*this is why Relative Solfa is so named and used in this context rather than Tonic Solfa.

9. Intonation. Voice tunes with voice. Two different sounds sung simultaneously and tuned, acoustically, with each other enhance the perception of both their relative pitch and tonal functions. The sounds are re-created through the ‘inner hearing‛ and are not supposedly supported or prompted by a piano which has tempered tuning and a timbre with which it is not easy for young children to identify. Good intonation is vital in maintaining tonality. One of the main aims of the Concept, Musical literacy* – cannot develop without secure intonation and ‘inner hearing‛.

*The ability to ‘hear‛ what you see (read) and see (write) what you hear.

10. The rhythm of the music of a nation, (its folksongs) is borne of its speech rhythms. Rhythm is inseparably bound up with the other principles of the Concept. From the outset the elements of the music are taught within phrases, or motifs, never in single sounds or notes. The aim is for developing a sense of rhythmic continuity and to acquire a sense of phrasing. Mistakes in reading should not be allowed to interrupt performance; they can be corrected afterwards and will often, on repetition, self correct.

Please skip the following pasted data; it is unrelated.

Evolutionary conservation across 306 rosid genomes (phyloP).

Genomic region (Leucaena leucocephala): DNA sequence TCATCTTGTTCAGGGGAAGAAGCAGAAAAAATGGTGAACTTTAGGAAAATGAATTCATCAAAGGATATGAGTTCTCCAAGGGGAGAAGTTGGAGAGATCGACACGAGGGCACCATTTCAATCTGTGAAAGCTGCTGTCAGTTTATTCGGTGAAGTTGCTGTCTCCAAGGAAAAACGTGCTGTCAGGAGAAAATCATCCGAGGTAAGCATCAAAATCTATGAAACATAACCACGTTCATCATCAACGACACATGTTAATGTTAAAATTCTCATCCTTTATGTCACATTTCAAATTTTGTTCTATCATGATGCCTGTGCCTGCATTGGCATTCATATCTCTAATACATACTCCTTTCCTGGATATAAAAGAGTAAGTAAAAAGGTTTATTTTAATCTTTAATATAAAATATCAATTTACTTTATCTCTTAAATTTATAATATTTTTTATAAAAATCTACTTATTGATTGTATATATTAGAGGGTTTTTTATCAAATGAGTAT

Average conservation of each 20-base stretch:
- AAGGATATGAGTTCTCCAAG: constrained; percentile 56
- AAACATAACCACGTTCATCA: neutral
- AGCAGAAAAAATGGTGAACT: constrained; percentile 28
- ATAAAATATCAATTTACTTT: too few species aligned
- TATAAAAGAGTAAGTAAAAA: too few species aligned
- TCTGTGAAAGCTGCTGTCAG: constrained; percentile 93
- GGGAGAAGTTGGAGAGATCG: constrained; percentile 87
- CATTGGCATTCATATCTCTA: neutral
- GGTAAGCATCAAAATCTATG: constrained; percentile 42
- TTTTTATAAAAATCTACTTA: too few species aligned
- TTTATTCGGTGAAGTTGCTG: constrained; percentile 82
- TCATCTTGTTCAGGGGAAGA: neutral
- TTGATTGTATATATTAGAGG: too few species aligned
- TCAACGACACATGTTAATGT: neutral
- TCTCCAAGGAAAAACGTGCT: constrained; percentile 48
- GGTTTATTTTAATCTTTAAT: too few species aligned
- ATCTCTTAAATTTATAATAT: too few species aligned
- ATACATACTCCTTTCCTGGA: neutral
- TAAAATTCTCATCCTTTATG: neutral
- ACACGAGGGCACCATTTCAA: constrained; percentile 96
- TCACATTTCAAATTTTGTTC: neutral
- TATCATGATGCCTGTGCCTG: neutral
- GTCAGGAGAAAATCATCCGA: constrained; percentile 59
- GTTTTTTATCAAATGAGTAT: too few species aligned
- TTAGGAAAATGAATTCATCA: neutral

11. Two-part work in all its possibilities of combinations and permutations has high priority. Such things as ‘question and answer‛, performance in two parts simultaneously or antiphonally by two people or groups – this includes activities such as tapping the beat or an ostinato with another part, canon, independent parts; the possibilities of various combinations are endless. Ideally a minimum of three people is required – two to perform and the teacher to act as ‘referee‛. The practice of silent singing (in the mind) develops inner hearing. Two-part music making trains not only concentration, memory and awareness, it also trains the ability to listen polyphonically and the powers of co-ordination. This paves the way for the development of harmonic hearing leading to the study of form. „

Gillian Earl, 1998. Revised 2004

“If, through the reading of music, a child has reached a stage where he is able to sing a small masterpiece in two parts with another child, he has acquired a hundred times as much music as if he had thrashed the piano from sunrise to sunset. Many people are looking for the door to the treasury of music in the wrong places. They obstinately keep hammering on the locked gates and pass right by the open doors that are accessible to everybody.” *Zoltán Kodály 1882-1967.